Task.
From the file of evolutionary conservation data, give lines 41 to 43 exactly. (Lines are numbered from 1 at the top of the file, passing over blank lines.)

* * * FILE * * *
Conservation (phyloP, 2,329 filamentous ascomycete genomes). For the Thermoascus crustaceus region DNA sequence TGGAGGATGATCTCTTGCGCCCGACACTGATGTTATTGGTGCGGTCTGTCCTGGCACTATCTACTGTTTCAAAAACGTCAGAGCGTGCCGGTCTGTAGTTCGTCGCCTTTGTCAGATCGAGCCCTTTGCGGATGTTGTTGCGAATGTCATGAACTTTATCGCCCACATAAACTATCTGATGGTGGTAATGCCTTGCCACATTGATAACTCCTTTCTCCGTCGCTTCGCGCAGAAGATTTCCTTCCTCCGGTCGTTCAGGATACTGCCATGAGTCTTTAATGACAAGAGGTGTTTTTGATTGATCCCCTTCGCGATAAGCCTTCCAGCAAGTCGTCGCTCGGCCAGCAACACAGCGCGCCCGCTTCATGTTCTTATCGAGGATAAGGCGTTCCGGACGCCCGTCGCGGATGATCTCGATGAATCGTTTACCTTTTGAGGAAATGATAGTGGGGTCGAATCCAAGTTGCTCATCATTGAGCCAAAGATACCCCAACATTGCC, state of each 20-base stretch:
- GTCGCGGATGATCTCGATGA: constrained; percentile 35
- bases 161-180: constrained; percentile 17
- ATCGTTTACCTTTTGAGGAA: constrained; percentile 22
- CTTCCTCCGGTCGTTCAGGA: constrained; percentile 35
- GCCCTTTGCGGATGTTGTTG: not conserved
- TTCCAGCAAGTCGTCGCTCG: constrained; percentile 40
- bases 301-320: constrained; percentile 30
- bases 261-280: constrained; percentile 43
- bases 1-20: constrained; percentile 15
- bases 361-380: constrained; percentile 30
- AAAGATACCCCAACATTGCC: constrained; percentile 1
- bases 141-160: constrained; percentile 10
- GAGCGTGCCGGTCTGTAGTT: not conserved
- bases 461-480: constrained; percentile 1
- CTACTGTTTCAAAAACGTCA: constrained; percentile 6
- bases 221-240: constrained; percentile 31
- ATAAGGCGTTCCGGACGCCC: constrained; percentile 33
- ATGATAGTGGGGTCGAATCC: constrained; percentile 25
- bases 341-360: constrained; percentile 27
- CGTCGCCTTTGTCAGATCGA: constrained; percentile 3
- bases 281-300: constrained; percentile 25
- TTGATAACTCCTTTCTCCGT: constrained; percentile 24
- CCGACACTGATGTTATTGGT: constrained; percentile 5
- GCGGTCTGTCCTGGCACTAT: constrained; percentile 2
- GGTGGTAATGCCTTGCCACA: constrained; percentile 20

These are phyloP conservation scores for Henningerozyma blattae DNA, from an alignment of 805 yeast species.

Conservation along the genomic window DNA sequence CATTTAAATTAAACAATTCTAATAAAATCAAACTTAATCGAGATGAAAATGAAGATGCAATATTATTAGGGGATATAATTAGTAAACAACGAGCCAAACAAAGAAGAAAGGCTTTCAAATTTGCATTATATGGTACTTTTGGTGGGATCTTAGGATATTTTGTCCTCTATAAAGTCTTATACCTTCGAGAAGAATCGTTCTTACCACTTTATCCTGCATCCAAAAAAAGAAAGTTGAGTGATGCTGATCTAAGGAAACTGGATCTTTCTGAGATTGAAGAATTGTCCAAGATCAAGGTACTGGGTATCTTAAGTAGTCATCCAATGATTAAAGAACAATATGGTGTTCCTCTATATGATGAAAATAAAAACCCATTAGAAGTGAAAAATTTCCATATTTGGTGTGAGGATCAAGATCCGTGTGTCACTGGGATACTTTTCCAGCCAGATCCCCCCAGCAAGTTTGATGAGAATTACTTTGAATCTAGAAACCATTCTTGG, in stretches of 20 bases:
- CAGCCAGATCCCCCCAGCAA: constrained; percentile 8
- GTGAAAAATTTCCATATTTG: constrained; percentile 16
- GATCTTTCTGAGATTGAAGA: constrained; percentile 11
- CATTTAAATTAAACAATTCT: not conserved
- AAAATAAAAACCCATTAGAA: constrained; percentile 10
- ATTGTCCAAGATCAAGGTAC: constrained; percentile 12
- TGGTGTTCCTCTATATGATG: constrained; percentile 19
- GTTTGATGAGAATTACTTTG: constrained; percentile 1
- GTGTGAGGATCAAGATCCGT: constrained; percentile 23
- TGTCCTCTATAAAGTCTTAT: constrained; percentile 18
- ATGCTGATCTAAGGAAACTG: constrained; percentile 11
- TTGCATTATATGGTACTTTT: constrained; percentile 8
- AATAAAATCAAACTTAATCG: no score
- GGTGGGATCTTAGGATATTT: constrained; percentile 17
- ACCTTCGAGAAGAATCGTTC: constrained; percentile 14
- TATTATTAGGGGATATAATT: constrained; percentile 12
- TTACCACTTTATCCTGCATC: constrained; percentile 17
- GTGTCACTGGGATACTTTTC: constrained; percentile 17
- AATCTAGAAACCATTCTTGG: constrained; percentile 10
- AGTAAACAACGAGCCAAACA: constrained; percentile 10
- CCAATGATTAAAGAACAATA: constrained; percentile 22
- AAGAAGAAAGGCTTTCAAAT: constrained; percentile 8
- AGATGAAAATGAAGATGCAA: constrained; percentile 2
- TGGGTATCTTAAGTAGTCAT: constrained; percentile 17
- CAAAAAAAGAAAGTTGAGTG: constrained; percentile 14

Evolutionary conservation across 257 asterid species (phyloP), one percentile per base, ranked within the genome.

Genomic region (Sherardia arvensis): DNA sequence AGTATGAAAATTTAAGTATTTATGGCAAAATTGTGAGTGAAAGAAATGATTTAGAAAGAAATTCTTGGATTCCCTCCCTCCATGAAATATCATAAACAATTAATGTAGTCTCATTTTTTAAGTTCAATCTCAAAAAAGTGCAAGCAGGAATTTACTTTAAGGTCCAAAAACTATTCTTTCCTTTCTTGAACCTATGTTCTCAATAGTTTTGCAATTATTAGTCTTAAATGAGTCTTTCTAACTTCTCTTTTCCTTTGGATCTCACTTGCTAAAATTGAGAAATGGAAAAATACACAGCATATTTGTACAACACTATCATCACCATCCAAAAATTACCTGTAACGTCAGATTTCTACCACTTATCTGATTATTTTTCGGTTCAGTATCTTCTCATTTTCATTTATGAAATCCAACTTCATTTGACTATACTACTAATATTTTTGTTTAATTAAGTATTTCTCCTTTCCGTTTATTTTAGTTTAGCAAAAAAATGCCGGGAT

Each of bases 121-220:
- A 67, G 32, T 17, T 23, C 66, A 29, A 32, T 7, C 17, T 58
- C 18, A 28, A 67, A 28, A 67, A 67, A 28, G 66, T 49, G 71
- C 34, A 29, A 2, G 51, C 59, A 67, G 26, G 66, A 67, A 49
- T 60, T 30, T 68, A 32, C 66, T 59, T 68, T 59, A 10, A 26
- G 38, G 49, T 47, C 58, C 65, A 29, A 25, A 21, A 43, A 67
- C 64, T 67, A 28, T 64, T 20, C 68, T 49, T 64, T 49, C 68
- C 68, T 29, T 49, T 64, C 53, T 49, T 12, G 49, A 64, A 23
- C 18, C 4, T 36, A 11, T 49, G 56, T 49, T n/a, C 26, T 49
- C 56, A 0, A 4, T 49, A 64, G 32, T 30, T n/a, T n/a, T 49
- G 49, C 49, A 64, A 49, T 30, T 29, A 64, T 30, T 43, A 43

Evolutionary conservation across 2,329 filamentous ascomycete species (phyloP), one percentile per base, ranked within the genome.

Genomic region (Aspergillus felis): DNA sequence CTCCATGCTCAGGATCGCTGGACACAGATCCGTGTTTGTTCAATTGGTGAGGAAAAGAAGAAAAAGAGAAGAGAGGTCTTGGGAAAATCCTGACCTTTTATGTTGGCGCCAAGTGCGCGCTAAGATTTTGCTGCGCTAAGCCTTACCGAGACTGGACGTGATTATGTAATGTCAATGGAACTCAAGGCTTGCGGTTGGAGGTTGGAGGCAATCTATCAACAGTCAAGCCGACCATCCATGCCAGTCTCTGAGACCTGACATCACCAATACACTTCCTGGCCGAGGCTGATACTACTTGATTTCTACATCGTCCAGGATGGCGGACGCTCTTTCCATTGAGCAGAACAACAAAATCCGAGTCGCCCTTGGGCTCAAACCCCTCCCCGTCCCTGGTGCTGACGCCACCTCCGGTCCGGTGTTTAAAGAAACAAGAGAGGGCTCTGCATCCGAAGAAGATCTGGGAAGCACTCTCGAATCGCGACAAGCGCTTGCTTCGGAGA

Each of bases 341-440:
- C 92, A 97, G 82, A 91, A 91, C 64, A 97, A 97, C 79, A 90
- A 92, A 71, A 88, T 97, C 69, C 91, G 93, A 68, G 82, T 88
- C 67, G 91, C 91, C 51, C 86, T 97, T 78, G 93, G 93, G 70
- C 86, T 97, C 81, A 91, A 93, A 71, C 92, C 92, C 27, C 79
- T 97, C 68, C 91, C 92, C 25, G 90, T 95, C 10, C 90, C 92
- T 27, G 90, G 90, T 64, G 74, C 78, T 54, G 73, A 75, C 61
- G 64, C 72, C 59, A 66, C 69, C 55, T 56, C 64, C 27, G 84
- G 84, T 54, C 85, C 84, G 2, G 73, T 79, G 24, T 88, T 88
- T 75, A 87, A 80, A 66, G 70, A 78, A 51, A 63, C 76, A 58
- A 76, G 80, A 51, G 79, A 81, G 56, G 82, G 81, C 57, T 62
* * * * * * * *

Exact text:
- AATAAAATCAAACTTAATCG: no score
- GGTGGGATCTTAGGATATTT: constrained; percentile 17
- ACCTTCGAGAAGAATCGTTC: constrained; percentile 14